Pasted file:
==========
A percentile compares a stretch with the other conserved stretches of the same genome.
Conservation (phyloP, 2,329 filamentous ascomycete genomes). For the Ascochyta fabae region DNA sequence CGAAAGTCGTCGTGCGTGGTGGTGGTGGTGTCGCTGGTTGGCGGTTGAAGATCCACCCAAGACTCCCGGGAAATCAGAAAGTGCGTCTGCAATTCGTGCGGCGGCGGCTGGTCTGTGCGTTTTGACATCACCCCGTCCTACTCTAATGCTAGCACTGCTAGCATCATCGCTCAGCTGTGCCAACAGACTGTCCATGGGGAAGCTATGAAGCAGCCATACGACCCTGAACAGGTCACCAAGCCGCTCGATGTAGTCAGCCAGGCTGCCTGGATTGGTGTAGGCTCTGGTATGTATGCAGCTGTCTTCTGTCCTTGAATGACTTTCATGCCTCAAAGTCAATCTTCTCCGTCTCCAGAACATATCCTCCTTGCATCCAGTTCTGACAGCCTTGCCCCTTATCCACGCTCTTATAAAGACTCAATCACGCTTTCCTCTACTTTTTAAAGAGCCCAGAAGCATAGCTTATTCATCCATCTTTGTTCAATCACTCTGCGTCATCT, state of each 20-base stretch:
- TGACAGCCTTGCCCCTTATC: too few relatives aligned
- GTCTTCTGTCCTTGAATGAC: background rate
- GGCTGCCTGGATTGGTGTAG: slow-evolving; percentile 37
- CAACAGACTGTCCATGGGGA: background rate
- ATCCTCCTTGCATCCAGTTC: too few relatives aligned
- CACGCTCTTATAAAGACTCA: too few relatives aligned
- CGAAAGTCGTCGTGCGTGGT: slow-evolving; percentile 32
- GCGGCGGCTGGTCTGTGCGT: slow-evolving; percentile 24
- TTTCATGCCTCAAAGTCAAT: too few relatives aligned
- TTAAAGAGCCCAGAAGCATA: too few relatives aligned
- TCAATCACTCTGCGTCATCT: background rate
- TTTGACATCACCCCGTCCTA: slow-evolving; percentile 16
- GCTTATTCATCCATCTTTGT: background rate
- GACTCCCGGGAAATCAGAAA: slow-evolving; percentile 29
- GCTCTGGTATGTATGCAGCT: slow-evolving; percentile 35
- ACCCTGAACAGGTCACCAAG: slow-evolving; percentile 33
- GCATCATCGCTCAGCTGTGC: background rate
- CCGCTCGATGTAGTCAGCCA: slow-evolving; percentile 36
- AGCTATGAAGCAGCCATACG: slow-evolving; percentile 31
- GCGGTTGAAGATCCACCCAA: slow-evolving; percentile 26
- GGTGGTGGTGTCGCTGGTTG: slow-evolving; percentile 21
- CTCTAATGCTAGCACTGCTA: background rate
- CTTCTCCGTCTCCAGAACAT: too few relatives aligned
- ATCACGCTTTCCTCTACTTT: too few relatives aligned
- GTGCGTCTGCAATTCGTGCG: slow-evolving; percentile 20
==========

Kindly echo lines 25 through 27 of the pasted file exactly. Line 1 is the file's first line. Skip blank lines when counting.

- CTTCTCCGTCTCCAGAACAT: too few relatives aligned
- ATCACGCTTTCCTCTACTTT: too few relatives aligned
- GTGCGTCTGCAATTCGTGCG: slow-evolving; percentile 20